For weary US air travelers, some Canadian lessons
Cheaper and more high-tech, the US could take cues from Canada's privatized system, a new report says.
Following one of the worst years on record for American flight delays, US officials are struggling to fix what are widely seen as the problems: an outdated air-traffic control system, and a shortage of runways.
The answer may be right next door in Canada, which has privatized air-traffic operations, according to a report being released today in Washington.
Since it was established in 1996, the private, nonprofit Nav Canada has cut fees by 30 percent, increased controllers' salaries, and begun upgrading this country's air-traffic-control (ATC) technology from paper strips to computers.
The report, published by the free-enterprise Reason Public Policy Institute, is expected to have an impact in Washington, where Congress has considered legislation forcing airlines to improve customer satisfaction.
"Nav Canada is an alternative that will have to be looked at very closely," says Darryl Jenkins, director of the Aviation Institute of George Washington University.
Part of the US problem, some experts say, is that the Federal Aviation Administration is both a regulator and an operator.
FAA officials "are good regulators," says Mr. Jenkins, "but do we expect good regulators to be good at technology? That's like asking the FDA [Food and Drug Administration] to make pills. We're giving them a task they can't accomplish."
Another problem, experts say, is that the agency is dependent on funding from Congress. "This has been a disaster, particularly in procurement [of new technology]," says Robert Poole, author of the study. "The FAA has been trying to modernize for 20 years, and they've spent billions, without having a lot to show for it."
Nav Canada relies on user fees on passenger and cargo airlines. Its governing board of "stakeholders" includes representatives from government, airlines, unions, and airport authorities.
Without shareholders demanding dividends, Nav Canada can plow operating surpluses back into the system for new technology and other capital upgrades, or rebate fees to airlines. Since 1996, it has reinvested US$330 million into operations.
This revenue model has made possible the world's most technologically advanced control tower, located at Toronto's Lester B. Pearson International Airport, which opened in 1998.
On a cloudy weekday morning, the top of the tower seems a little bubble of calm - with a mesmerizing 360-degree view. Five controllers - 30-somethings in jeans and flannel shirts plus a supervisor - manage the two east-west runways on which most aircraft arrive and depart.
Old paper strips resembling bookmarks, still widely used to track flights in other towers, here are kept as souvenirs and used to track controllers' breaks.
These controllers wear lightweight radio headsets and keep their binoculars within easy reach. (Looking out the window is still part of the job.)
Each workstation gives the controllers access to several computer screens. One dark screen renders incoming planes as blinking white flight numbers, another gives a detailed picture of traffic on the runways and gates.
Another set of touch-screen monitors displays radio frequencies: Tap here to tune into the south ground frequency, tap there to get the north-tower frequency.
These technologies were being developed prior to privatization, says Pat Lawler, the tower manager. "But being a private company probably has allowed us to move more quickly," he says.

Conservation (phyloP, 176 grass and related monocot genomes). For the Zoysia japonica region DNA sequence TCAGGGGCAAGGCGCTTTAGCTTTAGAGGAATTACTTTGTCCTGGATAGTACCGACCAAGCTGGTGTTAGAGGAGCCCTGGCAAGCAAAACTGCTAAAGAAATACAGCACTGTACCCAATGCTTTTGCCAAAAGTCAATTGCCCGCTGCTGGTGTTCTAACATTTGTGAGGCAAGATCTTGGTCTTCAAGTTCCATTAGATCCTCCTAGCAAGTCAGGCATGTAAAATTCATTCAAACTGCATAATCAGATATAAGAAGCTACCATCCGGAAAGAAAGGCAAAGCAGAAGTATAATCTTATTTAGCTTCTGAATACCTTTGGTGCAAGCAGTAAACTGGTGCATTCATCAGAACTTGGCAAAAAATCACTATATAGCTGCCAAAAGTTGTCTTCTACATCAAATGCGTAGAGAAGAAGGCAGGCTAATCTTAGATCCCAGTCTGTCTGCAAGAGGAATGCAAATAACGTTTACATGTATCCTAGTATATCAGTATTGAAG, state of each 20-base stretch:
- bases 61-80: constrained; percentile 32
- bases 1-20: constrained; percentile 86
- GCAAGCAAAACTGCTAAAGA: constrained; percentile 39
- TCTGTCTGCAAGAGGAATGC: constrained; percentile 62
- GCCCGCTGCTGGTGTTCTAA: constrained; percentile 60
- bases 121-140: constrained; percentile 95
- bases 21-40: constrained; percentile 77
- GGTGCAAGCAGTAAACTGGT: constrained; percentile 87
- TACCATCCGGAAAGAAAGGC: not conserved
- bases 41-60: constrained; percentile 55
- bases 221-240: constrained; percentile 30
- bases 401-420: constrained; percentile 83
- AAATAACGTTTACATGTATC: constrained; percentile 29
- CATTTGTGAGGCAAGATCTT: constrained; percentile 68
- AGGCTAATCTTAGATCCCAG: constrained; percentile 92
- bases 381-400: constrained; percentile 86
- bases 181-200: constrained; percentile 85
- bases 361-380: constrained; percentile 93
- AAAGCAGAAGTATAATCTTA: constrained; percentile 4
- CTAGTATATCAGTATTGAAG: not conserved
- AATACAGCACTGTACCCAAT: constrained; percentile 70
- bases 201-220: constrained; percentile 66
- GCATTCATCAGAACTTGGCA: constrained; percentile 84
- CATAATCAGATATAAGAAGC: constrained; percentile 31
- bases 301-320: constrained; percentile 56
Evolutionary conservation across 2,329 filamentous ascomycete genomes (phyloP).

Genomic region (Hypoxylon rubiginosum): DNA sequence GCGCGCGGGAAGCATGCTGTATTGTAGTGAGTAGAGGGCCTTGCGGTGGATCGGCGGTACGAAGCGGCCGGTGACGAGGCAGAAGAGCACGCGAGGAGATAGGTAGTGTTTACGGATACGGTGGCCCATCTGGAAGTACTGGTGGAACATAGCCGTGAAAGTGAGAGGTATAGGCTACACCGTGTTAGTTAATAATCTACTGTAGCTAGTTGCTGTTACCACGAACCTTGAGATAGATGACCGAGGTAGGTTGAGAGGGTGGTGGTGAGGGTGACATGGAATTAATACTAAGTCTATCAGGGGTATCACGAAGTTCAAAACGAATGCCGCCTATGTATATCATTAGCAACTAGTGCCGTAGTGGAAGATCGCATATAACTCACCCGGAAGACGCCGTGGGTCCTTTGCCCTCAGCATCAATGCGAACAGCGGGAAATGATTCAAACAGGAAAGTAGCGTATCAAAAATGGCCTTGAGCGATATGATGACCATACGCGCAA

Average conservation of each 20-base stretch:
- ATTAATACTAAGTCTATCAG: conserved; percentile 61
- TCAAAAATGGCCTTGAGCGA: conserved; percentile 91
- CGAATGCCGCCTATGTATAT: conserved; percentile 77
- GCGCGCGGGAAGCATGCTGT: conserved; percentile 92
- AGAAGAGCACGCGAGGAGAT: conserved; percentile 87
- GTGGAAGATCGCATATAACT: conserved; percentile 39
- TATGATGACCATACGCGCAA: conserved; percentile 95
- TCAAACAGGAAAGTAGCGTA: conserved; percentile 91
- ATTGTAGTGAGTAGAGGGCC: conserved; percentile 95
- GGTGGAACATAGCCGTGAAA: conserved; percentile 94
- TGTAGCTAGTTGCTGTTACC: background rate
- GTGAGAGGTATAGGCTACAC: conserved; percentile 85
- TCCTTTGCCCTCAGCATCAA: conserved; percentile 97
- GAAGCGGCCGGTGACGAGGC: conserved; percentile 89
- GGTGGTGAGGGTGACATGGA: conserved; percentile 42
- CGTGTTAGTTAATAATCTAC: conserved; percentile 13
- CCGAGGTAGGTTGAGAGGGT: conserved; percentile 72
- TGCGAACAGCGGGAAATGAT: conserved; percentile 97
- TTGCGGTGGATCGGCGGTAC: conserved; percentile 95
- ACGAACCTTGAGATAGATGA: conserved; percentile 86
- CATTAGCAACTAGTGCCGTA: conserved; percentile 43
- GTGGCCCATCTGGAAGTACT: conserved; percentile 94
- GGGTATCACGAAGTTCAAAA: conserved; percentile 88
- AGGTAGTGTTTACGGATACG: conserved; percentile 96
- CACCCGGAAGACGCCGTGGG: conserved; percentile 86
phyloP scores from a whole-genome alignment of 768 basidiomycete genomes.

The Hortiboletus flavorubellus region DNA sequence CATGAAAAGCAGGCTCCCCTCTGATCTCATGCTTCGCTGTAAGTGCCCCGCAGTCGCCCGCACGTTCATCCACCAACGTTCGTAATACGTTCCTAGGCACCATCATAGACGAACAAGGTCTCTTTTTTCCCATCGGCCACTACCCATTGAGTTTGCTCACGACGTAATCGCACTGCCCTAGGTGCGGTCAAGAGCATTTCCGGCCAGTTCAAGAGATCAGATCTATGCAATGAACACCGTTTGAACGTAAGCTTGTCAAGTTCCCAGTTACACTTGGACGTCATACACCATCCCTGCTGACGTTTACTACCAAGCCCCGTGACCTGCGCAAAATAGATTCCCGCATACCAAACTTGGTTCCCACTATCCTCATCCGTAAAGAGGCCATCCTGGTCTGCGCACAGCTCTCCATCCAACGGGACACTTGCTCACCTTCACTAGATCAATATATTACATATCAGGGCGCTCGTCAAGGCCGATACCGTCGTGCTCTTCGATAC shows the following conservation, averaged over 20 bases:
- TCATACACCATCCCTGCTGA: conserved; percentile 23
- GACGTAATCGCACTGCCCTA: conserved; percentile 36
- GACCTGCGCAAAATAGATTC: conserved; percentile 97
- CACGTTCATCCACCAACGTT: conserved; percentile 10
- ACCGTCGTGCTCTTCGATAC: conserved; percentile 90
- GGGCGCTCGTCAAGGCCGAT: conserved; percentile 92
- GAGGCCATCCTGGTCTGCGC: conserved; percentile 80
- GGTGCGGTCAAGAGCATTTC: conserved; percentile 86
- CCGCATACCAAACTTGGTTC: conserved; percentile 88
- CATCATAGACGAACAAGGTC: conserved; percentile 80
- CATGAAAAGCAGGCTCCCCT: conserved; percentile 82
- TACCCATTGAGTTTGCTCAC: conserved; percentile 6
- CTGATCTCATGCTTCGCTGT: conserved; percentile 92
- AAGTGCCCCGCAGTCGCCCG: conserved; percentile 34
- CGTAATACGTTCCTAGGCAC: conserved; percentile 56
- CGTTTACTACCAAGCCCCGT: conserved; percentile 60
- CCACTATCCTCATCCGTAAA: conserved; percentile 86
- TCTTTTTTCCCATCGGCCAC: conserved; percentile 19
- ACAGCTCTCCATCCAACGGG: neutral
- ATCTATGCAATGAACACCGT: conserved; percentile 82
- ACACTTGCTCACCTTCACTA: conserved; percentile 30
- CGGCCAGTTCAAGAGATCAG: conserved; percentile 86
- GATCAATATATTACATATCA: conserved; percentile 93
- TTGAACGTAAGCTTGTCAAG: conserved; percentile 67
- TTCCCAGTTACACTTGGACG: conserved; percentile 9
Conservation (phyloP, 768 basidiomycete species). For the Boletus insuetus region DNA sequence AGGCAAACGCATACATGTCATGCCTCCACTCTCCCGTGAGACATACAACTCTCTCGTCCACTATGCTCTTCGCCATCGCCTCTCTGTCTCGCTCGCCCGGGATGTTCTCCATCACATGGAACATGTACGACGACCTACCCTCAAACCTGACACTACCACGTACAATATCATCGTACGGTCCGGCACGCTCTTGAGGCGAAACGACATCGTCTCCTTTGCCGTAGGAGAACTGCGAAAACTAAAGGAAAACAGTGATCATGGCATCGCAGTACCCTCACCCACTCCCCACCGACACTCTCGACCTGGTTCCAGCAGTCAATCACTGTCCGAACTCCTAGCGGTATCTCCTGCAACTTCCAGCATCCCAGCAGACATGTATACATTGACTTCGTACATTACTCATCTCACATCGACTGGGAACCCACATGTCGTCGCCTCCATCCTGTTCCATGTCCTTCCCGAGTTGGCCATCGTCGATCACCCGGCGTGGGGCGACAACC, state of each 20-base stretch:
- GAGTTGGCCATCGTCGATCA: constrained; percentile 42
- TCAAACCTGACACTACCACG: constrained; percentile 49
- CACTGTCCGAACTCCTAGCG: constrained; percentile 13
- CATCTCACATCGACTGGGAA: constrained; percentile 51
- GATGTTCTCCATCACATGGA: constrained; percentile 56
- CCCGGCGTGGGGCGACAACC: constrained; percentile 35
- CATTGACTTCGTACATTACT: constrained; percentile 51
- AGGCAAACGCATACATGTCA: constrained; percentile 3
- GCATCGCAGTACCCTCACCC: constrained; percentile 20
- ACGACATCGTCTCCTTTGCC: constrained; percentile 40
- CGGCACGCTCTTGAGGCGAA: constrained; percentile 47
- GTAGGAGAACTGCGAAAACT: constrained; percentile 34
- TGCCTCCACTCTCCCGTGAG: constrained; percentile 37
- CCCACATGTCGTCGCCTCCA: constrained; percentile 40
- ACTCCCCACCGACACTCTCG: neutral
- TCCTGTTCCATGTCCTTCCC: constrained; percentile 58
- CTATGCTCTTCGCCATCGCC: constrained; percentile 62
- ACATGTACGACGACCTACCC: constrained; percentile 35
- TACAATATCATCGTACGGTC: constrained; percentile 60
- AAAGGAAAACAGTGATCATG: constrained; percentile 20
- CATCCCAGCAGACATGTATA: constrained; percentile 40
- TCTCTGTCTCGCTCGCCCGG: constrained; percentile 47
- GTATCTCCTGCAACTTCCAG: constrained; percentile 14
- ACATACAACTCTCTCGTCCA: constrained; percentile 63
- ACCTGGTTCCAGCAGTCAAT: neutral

While the Canadian government doesn't track flight-delay figures the way the US does, the airline trade group hopes the new technology will change that.
"Nav Canada is working on a system for benchmarking performance," says Fred Jones, vice president of flight operations for the Air Transport Association of Canada, "trying to assess where the delays are, the soft spots." Nothing like this was ever done before privatization, he says.
Safety, meanwhile, remains the responsibility of the government. "The regulator and the regulated operate at arm's length," says Louis Garneau, spokesman for Nav Canada.
Richard Nye, vice president of the Canadian Air Traffic Control Association, thinks Nav Canada is a good concept but needs fine-tuning. With nearly a third of Canada's controllers preparing to retire in the next five years, he says, more revenues should be used to train new controllers.
"The way Nav Canada has been operated, it has acted like a profit-based company" that benefits the airlines, he says.
Privatizing ATC has caught on elsewhere in the world. Nearly two dozen countries, including Germany, Australia, and Thailand, have privatized or are privatizing their ATC.
The International Civil Aviation Organization (ICAO), a United Nations body, held a conference in Montreal last summer that concluded, "A commercial approach to the management and operation of airports and air navigation services ... should help governments cope effectively with airport and airspace congestion."
Some experts say the Canadian model may not be a silver bullet for the US, whose larger air-traffic network is vastly more complex than Canada's. William Shumann, FAA spokesman, ticks off political reasons why the Nav Canada model is "highly unlikely" to be copied by the US: congressional resistance to giving up control of purse strings, union opposition, and resistance to user fees.
But the argument for improving ATC technologies is compelling, some experts say. New-generation systems could lead to "doubling the capacity of air space within 10 years," says a spokesman for ICAO.
Furthermore, in comparison to a US focus on building more runways, experts say Canada's model isn't so bad. "A runway takes a year to build," says John Hansman, an aviation expert at the Massachusetts Institute of Technology, "but 10 to 20 years to approve."
(c) Copyright 2001. The Christian Science Publishing Society